Thousands of Sudanese protesters on October 21 marched in rallies on the streets of the capital Khartoum against the transitional civilian-military government of Prime Minister Abdalla Hamdok, as the opposing factions also protested in military government’s support, escalating rivalries just outside the presidential palace. The Sudanese Professionals Association, which had summoned pro-democracy rallies nationwide, said in a statement cited by Associated Press, that Sudan security forces had attacked protesters near the country's parliamentary headquarters in order to disperse the crowd. Several were admitted to the nearby hospitals.
Footages broadcasted by the Sudanese press on Thursday depicted huge crowds of people demonstrating across different parts of the Capital rejecting the military rule on the anniversary of the 1964 October Revolution, a popular Sudanese uprising that toppled the dictator Abbud's military regime and instated the freedom of the press and of expression and safeguarded the independence of the judiciary within the North African nation.
“Let's mark with our protests a new wave of popular uprising that will pave the way for a fully civilian and democratic rule,” an official statement by the group that led the civilian rule protests read, according to Associated Press.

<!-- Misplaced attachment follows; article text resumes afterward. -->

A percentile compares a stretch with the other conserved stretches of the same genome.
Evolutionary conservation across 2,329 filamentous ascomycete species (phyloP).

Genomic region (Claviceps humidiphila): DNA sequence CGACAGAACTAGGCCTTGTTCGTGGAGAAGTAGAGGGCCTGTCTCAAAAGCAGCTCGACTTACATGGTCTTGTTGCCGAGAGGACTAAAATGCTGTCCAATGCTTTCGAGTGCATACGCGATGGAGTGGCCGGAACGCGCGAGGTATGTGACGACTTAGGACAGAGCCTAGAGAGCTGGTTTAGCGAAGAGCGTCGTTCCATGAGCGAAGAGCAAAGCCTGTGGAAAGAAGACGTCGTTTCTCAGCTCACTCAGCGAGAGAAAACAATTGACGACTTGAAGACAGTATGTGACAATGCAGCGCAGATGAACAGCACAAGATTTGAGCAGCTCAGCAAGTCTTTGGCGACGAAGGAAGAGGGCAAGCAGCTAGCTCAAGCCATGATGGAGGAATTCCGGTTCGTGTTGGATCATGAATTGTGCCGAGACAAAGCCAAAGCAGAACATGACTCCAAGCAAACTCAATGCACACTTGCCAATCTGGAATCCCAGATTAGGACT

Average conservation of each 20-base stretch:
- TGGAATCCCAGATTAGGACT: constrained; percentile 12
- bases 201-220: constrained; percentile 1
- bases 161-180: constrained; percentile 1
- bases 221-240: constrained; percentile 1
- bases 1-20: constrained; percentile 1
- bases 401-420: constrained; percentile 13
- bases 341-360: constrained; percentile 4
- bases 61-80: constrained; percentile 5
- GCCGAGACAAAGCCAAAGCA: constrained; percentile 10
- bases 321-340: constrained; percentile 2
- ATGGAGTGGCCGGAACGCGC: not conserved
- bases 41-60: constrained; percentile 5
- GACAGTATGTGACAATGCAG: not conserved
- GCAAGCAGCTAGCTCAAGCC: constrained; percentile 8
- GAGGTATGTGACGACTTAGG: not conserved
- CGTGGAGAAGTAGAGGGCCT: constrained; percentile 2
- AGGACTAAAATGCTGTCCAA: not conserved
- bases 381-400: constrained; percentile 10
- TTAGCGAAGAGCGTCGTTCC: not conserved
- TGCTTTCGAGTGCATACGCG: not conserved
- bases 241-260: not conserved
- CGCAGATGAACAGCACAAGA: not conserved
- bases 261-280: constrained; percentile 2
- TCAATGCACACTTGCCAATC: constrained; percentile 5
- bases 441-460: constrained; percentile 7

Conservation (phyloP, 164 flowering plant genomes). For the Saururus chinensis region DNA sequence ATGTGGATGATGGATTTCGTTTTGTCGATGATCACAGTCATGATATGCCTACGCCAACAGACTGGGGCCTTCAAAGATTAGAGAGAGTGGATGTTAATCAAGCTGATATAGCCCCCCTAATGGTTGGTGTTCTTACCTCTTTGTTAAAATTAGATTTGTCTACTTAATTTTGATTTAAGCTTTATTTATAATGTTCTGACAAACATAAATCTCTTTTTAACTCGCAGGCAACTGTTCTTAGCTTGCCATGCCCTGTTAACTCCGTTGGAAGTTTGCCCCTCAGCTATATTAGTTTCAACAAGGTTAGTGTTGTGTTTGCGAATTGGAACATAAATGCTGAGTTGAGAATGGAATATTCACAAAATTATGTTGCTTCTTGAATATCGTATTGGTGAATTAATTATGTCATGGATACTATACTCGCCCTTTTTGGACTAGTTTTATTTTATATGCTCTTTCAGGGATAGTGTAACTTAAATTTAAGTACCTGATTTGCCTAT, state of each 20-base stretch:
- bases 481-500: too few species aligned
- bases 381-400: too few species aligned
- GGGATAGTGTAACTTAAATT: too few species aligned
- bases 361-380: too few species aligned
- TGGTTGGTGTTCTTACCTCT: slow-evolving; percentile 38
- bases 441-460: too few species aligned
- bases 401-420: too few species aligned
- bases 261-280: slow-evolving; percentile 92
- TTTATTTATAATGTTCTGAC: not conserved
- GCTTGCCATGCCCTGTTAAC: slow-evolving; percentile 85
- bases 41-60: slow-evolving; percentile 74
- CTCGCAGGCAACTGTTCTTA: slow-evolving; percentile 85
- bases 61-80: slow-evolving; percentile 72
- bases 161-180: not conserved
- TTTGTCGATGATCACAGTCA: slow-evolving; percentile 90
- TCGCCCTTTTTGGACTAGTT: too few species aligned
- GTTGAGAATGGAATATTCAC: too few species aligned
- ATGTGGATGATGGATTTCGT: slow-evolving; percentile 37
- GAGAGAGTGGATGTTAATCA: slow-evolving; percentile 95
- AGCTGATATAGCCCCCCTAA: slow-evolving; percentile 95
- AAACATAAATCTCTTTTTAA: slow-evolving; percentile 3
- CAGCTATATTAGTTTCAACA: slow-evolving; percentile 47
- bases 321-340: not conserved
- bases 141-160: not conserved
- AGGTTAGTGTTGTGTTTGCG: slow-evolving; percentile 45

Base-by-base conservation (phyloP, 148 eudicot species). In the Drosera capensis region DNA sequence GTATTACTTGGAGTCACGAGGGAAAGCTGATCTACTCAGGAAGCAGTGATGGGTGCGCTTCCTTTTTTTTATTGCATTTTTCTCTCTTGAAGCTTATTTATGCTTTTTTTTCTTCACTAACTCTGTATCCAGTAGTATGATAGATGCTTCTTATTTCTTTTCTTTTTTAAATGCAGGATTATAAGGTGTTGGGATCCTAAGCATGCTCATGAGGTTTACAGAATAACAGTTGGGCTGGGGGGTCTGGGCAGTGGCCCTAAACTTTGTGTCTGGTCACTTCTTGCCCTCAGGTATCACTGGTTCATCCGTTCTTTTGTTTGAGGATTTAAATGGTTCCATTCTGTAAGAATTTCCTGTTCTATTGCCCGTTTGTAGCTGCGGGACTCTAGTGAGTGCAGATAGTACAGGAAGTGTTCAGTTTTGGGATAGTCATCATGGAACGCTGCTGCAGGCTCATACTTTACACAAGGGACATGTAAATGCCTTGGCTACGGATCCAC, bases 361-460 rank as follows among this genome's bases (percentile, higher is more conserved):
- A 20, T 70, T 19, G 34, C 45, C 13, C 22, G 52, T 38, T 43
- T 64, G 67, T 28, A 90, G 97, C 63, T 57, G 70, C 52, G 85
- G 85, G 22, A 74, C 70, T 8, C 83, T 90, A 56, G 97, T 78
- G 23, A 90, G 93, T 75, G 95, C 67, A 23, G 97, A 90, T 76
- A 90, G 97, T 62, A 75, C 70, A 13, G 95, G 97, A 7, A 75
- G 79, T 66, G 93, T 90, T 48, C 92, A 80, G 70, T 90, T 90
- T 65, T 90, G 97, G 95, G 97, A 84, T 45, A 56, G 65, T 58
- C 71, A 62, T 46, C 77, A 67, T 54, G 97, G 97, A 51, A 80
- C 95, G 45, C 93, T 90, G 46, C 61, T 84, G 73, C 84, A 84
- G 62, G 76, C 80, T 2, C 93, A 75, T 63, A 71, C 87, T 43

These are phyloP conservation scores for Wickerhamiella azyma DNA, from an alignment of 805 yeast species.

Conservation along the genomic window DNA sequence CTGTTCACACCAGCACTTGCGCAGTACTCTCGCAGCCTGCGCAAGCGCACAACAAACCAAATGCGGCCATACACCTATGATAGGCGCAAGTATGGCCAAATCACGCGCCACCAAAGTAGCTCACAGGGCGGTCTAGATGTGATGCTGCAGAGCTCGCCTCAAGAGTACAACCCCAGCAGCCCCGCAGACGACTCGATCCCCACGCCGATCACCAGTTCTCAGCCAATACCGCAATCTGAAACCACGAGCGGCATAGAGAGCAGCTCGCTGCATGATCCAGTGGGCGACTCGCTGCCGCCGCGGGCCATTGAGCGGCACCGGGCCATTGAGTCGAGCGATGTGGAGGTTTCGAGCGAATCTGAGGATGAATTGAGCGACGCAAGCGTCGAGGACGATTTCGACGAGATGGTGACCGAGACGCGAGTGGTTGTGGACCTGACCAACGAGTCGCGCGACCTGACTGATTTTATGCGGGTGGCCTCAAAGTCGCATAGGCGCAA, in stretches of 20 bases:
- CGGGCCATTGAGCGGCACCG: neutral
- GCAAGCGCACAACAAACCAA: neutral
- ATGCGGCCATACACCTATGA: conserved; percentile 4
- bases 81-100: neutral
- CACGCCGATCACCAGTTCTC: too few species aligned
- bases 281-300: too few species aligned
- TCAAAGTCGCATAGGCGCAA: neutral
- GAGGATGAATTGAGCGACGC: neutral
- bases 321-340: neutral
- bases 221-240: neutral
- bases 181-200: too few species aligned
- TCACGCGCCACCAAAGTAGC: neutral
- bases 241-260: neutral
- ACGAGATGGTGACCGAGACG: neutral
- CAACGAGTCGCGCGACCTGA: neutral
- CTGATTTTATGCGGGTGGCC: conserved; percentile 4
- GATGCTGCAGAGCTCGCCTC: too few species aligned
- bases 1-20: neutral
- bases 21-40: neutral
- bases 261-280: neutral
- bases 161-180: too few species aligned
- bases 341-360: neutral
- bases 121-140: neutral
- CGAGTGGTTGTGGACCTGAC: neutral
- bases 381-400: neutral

Protesters chanted slogans against General Abdel Fattah al-Burhan, the head of the armed forces and Sudan's joint military-civilian Sovereign Council, as they waved Sudanese flags and set the vehicle tires on fire in defiance to the military rule. The marches were in response to the support groups that earlier last week led demonstrations vowing support for the military and asking it to initiate a coup to seize power. The opposing faction chanted "one army, one people" and "the army will bring us bread.”
Thursday's demonstrations, one of the largest witnessed in Sudan, accused military General Abdel Fattah Al-Burhan of being loyal to President Omar al-Bashir who was removed from power in 2019. Several coalitions of rebel groups and political parties in Sudan have since then aligned themselves to the military accusing the civilian political parties of mismanagement. But protesters, who were met with heavy tear gas on Thursday in the city of Omdurman, demanded that the leadership must be handed to the civilian regime.
In a statement, the Sudanese resistance committees said that they were revolting against the power-sharing agreement and were demanding a total civilian and democratic rule in the country. The protests came despite the Sudanese military’s promise of holding democratic elections at the end of 2023. Prime Minister Abdalla Hamdok, who heads the government of the power-sharing agreement with the military reportedly said that he was in discussions to find a peaceful resolution to such issues.